The Unadorned

My literary blog to keep track of my creative mood swings with poems n short stories, book reviews n humorous prose, travelogues n photography, reflections n translations, both in English n Hindi.

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I'm a peace-loving married Indian male on the right side of '50 with college-going children, and presently employed under government. Educationally I've a master's degree in History, and another in Computer Application. Besides, I've a post graduate diploma in Management. My published works are:- (1)"In Harness", ISBN 81-8157-183-5, a poetry collections and (2) "The Remix of Orchid", ISBN 978-81-7525-729-0, a short story collections with a foreword by Mr. Ruskin Bond, (3) "Virasat", ISBN 978-81-7525-982-9, again a short story collection but in Hindi, (4) "Ek Saal Baad," ISBN 978-81-906496-8-1, my second Story Collection in Hindi.

Wednesday, April 20, 2011

A Little Off the Track

Recently I attended a literary function in which a speaker said that every Indian should read the mythologies that are Indian. One starts realising what a glorious culture he or she hails from. Well, things are always easier said than done. There are only so many years in one's life and all that one can read during a lifetime is only limited. Awareness--yes!--one should have that. It's always helpful. I think I should start reading those novels that base their themes on our glorious mythologies, like "Yagnyaseni" [in Oriya] by Pratibha Ray and "Sita Puni Boli" [in Hindi] by Mridula Sinha. In that function I just referred to Mrs Sinha was speaking about Sita, the character she has based her novel on and I saw her crying while delivering the speech. What an extent a writer can go just to live the character he or she writes! I think many in the audience shed their tears too.
Hanuman, the monkey god and the greatest of the devotees of Lord Ram, was as much knowledgeable as he was powerful and there is no doubt that Valmiki had endowed this character of his opus with versatility unmatchable in its sweep in the entire gamut of mythologies in India. He was detailed to fetch Vishalyakarani or Samjivani herb from Gandhamardan hills so that the extract out of the herb would revive Lakshman lying in coma on the battlefield. Ram knew that nobody except Hanuman would be able to deliver the goods, for it was Hanuman who had the ability to work under the compulsions of geography and time. But reaching Gandhamardan Hanuman could not trace the herb. And, lo, he uprooted the entire hillock and carried it atop his left palm and reached the battlefield in Lanka taking the aeriel route, the shortest route. That was how Lakshman could be revived.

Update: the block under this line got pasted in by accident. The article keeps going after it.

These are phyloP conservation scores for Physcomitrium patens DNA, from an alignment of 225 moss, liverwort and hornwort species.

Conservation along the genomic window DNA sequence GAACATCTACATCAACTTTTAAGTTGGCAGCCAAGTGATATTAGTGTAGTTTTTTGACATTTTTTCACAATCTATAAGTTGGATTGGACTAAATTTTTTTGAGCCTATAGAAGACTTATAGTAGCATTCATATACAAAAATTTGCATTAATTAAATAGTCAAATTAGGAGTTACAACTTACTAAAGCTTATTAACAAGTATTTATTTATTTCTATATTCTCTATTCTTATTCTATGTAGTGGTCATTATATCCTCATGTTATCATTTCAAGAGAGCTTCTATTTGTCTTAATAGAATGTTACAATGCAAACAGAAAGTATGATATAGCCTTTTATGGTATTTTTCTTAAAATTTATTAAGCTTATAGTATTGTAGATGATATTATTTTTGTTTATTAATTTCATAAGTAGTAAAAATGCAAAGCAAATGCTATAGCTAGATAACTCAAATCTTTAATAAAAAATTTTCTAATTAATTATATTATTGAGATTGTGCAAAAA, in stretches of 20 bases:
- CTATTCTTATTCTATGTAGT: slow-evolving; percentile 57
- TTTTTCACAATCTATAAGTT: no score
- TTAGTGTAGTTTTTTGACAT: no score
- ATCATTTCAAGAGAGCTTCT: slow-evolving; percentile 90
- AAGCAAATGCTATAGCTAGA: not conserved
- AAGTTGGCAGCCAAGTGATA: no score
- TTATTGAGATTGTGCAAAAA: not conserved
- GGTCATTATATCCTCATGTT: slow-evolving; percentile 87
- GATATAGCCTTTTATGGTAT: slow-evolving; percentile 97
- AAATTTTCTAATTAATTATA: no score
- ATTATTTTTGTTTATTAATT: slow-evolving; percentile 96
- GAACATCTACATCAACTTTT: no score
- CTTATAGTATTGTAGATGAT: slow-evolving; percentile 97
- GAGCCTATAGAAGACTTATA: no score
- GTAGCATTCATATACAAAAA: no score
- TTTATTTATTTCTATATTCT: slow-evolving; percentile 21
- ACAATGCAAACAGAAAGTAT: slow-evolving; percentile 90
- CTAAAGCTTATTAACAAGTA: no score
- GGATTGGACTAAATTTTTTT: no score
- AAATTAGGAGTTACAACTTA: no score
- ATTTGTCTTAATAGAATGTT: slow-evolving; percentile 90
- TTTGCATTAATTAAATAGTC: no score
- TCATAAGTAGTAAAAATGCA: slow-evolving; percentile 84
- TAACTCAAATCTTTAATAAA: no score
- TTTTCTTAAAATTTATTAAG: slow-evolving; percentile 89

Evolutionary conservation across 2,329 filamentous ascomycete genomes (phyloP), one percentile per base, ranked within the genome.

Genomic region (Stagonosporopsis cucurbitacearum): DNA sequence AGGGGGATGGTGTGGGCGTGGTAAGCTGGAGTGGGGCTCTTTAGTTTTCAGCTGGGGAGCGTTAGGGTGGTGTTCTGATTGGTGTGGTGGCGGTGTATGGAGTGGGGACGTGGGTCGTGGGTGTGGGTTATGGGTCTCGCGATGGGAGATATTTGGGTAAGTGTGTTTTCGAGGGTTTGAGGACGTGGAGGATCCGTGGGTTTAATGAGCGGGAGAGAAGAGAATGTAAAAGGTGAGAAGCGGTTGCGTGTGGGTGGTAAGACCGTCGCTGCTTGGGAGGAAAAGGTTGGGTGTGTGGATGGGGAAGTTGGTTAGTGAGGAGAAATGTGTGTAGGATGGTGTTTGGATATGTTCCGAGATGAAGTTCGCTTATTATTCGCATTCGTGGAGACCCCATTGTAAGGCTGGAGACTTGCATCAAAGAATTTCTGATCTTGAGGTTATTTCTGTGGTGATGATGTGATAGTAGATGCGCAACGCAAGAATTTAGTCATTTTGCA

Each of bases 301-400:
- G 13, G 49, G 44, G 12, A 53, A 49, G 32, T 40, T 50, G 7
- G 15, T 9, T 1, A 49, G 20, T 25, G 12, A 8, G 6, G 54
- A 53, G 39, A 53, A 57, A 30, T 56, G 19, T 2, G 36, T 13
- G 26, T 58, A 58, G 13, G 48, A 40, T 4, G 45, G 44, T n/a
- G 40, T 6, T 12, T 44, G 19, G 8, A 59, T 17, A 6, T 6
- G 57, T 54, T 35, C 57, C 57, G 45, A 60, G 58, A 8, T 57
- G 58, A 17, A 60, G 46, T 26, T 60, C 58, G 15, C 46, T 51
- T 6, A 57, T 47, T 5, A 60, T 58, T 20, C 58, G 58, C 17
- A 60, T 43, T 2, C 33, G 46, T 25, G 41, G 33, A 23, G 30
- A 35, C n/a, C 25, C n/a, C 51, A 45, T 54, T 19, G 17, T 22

How is it possible that Hanuman, the greatest devotee of Lord Ram failed to recognise Sanjeevani? Is he not the same Hanuman who could recognise his lord owing to his supreme devotional power? And somebody who had the knowledge to know where his god existed should not have faced the confusion of recognising a mere plant which was so essential then. Is it that Valmiki consciously made the episode so interesting anticipating the expectaion of the readers of the Ramayan?

A driver knows how another of his ilk would behave under a given situation. This unwritten agreement is verymuch palpable in the discipline of the road. So is the case of a writer. I think I can enter into the mind of Valmiki. Look! He would have made his first draft like this: Lakshman was hit by a powerful weapon and fell unconscious on the battlefield; then Ram could come to know that Sanjeevani herb could revive his brother Lakshman but the herb was available in the forest of Gandhamardan which was thousands of miles away from the battlefield of Srilanka; so he sent Hanuman to fetch it; and Hanuman fetched the herb which in turn revived Lakshman. That could be the shape of the first draft of this particular episode in Valmiki's Ramayan.

Then in his second or subsequent rounds of revision, Valmiki would have added layers of narratives to his mythology and Hanuman would have appeared more powerful a character in the process. So, the earlier episode would have appeared just ordinary to the writer himself. How could he have allowed his Hanuman to simply go to Gandhamardan and fetch the herb? Would not it appear so uninteresting? So the demand of the plot would have necessitated further embellishment of the character and his action, say like uprooting the whole of the hill and carrying it via ariel route rather than just fetching the herb without any visual impact of his action as was the case in the first draft.

What do I intend to say here? Nothing...except that I have some understanding of the painful process of revision the author has to walk his drafts through. Oh yes, I should disclose it here: "The Roadshow" that I was shaping as a collection of short-stories would be a novel. Aha! I'm only thinking aloud! Now during the course of revision of a short-story collections, I have strayed into a bigger area. I'm feeling a little jittery--it's like drifting into the highseas while the process has started as a simple swimming along the creek!
A. N. Nanda





Blogger Sudhir Joglekar said...

Oh, yes... one can imagine Valmiki revising and re-revising just the way you have said. A nice peep into the author's brain, thanks.

9:08 PM  
Blogger Anant Nanda said...

Thanx Sudhir.

4:08 AM  

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